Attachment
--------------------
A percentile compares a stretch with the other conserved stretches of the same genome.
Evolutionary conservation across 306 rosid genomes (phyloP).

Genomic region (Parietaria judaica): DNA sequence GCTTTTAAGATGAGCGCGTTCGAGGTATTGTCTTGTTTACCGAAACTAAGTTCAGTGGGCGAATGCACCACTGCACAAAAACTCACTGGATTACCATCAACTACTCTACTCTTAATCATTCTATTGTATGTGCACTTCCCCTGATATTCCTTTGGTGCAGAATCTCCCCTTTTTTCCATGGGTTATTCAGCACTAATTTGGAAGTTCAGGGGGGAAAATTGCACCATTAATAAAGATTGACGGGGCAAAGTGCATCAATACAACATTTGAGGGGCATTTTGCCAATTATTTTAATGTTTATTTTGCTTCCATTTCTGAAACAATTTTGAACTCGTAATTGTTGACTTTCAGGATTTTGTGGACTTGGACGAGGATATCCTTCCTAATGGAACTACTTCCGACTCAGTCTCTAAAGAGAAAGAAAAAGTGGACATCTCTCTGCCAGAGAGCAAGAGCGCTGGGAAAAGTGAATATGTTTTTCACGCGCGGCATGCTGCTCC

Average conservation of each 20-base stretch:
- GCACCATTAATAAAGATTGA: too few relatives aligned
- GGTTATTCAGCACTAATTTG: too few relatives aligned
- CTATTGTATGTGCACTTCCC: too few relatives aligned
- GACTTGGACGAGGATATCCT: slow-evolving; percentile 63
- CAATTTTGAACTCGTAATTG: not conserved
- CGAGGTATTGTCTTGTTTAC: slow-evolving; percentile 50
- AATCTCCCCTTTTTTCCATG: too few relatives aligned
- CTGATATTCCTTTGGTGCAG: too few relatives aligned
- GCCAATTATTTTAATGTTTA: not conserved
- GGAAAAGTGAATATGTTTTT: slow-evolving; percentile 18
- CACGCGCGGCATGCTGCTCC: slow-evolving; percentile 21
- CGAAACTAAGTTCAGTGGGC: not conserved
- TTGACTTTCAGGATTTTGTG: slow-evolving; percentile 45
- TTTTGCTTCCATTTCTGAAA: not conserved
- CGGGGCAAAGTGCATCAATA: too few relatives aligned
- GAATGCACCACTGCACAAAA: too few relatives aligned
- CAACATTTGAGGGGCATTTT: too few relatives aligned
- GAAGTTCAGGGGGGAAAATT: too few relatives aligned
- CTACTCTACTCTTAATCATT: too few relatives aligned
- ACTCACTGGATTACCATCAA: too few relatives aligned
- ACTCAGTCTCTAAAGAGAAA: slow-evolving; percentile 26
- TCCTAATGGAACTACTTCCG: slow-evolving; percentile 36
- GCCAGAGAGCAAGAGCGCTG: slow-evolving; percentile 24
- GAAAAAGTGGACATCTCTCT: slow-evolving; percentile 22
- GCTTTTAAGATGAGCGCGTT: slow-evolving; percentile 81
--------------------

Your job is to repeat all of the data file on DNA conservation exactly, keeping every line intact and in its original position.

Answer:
A percentile compares a stretch with the other conserved stretches of the same genome.
Evolutionary conservation across 306 rosid genomes (phyloP).

Genomic region (Parietaria judaica): DNA sequence GCTTTTAAGATGAGCGCGTTCGAGGTATTGTCTTGTTTACCGAAACTAAGTTCAGTGGGCGAATGCACCACTGCACAAAAACTCACTGGATTACCATCAACTACTCTACTCTTAATCATTCTATTGTATGTGCACTTCCCCTGATATTCCTTTGGTGCAGAATCTCCCCTTTTTTCCATGGGTTATTCAGCACTAATTTGGAAGTTCAGGGGGGAAAATTGCACCATTAATAAAGATTGACGGGGCAAAGTGCATCAATACAACATTTGAGGGGCATTTTGCCAATTATTTTAATGTTTATTTTGCTTCCATTTCTGAAACAATTTTGAACTCGTAATTGTTGACTTTCAGGATTTTGTGGACTTGGACGAGGATATCCTTCCTAATGGAACTACTTCCGACTCAGTCTCTAAAGAGAAAGAAAAAGTGGACATCTCTCTGCCAGAGAGCAAGAGCGCTGGGAAAAGTGAATATGTTTTTCACGCGCGGCATGCTGCTCC

Average conservation of each 20-base stretch:
- GCACCATTAATAAAGATTGA: too few relatives aligned
- GGTTATTCAGCACTAATTTG: too few relatives aligned
- CTATTGTATGTGCACTTCCC: too few relatives aligned
- GACTTGGACGAGGATATCCT: slow-evolving; percentile 63
- CAATTTTGAACTCGTAATTG: not conserved
- CGAGGTATTGTCTTGTTTAC: slow-evolving; percentile 50
- AATCTCCCCTTTTTTCCATG: too few relatives aligned
- CTGATATTCCTTTGGTGCAG: too few relatives aligned
- GCCAATTATTTTAATGTTTA: not conserved
- GGAAAAGTGAATATGTTTTT: slow-evolving; percentile 18
- CACGCGCGGCATGCTGCTCC: slow-evolving; percentile 21
- CGAAACTAAGTTCAGTGGGC: not conserved
- TTGACTTTCAGGATTTTGTG: slow-evolving; percentile 45
- TTTTGCTTCCATTTCTGAAA: not conserved
- CGGGGCAAAGTGCATCAATA: too few relatives aligned
- GAATGCACCACTGCACAAAA: too few relatives aligned
- CAACATTTGAGGGGCATTTT: too few relatives aligned
- GAAGTTCAGGGGGGAAAATT: too few relatives aligned
- CTACTCTACTCTTAATCATT: too few relatives aligned
- ACTCACTGGATTACCATCAA: too few relatives aligned
- ACTCAGTCTCTAAAGAGAAA: slow-evolving; percentile 26
- TCCTAATGGAACTACTTCCG: slow-evolving; percentile 36
- GCCAGAGAGCAAGAGCGCTG: slow-evolving; percentile 24
- GAAAAAGTGGACATCTCTCT: slow-evolving; percentile 22
- GCTTTTAAGATGAGCGCGTT: slow-evolving; percentile 81